Come Pick Me Up, I've Landed

Last week, I begrudgingly sat strapped in on a cross-country flight from San Diego to New York City. I know very few people who love the process of flying - assuming an I-surrender-position as the full-body-scan whirs around their torso, the seat assignments and mis-assignments, the valiant hunt for the right piece of luggage. Flying for SPDummies (trademark pending?) is even more of a process. Picture this: feeling ungrounded and detached most days. Needing to walk with a heavier gait just to give your body the sense of where it is in space. And now picture placing this weird, wonderful body in a winged vessel and sending it sailing into the clouds for hours. Don't forget the endless grinding sound of the engine, the shouts from toddlers a few rows back, the nosy row neighbor who wants many details about where you got your particular neck pillow, and the flight attendant who is just too attentive. Keep in mind the bathroom is the size of a postage stamp, and the toilet roars angrily - and seemingly suddenly - when flushed. And let's not forget the Fasten Seatbelt sign. Oh, and the time change.

I find a plane ride on a good day to be incredibly discombobulating. Last week, our plane out of San Diego was delayed, 15 minutes at a time, for nearly two hours. Pacing short lengths of the airport, flinging my arms and legs against any available wall, I was already impatient and uncomfortable before boarding the aircraft and contending with the tiny straws that typically break an SPDers proverbial back. I was thankful to be haunting a window seat, and was resigned to have patience with myself. We flew Jet Blue, and so next to my ever-loving husband I sat, determined to focus solely on the t.v. screen in my seat back while holding his hand. For hours we were motionless as we were escorted through the air. Instead of checking the time, I gauged the distance by the number of episodes of t.v. that passed. I was thankful for my weighted lap belt with a fuzzy tiger face - a random purchase made months ago from a local home store, but was too uncomfortable to unfurl myself from my seat and use my sensory tools to regulate. Instead, I continued to stare at the screen, striking up bargains with the gods to somehow get me home as quickly and as unscathed as possible.

About an hour outside of New York City, confident that I had made it most of the trip sensorily-safely, and moments after the sun slipped somewhere behind the Earth, I finally turned my eyes to take in a large sip of the endless sky outside my window. The land below was a rich, inky-blackness. As we flew over small cities - perhaps Philadelphia, maybe Baltimore - tiny orange lights, like volcanic pin pricks - turned the ground into a beautiful, pulsing light show. I caught my breath in surprise - I hadn't flown at night in a very long time, and I had forgotten the glow that emerged once the darkness had settled; the towns remarkable from the air solely for their visible lights. A not-so-subtle reminder to this SDPer that sometimes pushing sensory boundaries results in sensory delights.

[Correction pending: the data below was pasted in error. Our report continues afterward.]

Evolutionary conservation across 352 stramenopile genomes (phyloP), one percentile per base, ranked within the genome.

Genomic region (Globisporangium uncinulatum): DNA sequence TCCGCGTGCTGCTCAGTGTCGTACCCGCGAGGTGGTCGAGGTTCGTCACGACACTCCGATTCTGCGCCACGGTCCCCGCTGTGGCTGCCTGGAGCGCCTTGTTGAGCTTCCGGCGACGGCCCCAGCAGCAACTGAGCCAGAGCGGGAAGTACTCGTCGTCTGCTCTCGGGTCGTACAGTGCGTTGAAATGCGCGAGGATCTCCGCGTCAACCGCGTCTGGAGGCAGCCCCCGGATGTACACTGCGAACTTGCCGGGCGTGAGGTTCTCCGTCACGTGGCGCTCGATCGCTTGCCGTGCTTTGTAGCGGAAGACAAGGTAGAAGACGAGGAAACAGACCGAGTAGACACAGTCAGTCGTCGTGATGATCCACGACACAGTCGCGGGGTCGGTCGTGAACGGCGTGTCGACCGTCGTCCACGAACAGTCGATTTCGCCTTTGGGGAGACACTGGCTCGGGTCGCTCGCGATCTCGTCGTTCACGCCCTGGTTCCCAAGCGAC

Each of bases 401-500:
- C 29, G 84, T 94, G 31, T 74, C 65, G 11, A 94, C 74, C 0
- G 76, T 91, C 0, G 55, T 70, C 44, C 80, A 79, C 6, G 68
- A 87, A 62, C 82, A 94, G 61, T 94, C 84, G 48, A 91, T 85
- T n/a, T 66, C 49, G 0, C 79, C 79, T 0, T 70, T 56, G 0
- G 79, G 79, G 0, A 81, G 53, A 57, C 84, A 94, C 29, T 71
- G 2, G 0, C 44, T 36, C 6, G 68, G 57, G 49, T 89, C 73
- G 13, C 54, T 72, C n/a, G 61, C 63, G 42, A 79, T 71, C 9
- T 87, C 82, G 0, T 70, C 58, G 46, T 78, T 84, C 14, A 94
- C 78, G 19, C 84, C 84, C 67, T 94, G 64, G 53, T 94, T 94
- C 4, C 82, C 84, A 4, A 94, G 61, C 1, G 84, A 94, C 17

1. I've asked you questions about SPD before keeping a low cover as though I were asking for a friend but I'm happy to say I've come out of the closet and am no longer afraid to tell people that I have SPD.
    This doesn't really have anything to do with your post but I'm just so frustrated. I want to be a normal adult. I wasn't diagnosed until I was 25. I'm now 28. We live in an area where there isn't Therapy for adults with SPD and I'm really having a hard time. Probably the worst is with driving! Whenever I drive I freak out! It's just too noisy and bright and busy! But it's a skill I need as an adult. It's also embarrassing when a friend wants to meet me somewhere and I'm to scared to drive to that place. I'm fine in quiet neighborhoods but I hit a busy intersection and I want to pass out. Will I ever live a normal, independent life?

  2. I love this comment - even though you're having a tough time. The first step is really owning the SPD and not being ashamed of it. I think many adult SPDers spent their childhoods apologizing for some unnamed condition, always blaming themselves for perceived "short comings." But I promise you things will get better. Are there any OTs by you at all? I also hugely recommend talking to a psychotherapist of some sort to work out those issues of guilt, shame, anxiety, and depression that seem inherent to being an adult with SPD. You will start to live your best life once you work to make peace with your own personal parameters.

    Does this mean you'll lead a "normal" life? Maybe, maybe not. What's really normal, anyhow. It'll be what's normal for you, working within your abilities to be your best. I also can legally drive, but choose not to, as it's way too overwhelming, much like you describe. I think it's ok to own up to the fact that this can be hard for you, and make accommodations. Can you call a cab/car instead to pick you up sometimes? Can you take a bus or call a friend? This is what I mean by living within your parameters. The more you fight against them, the less happy you'll be. See those friends. Go places. Challenge yourself. But give yourself permission to make accommodations when you can to help you feel well. I don't think anyone will think lesser of you, especially when they know your story.

    Most importantly - you're not alone! The plight of the SPD adult continues :)

  3. I stumbled across your blog and wanted to cheer for you. My daughter (3years old) has SPD. We have been in intensive daily therapy for a year and have seen huge progress. However, it's reading about successful adults like yourself that really gives me hope for her. Best wishes!

  4. Thank you so much for the kind words. Hearing from parents like you give me hope as well!


Post a Comment

Popular Posts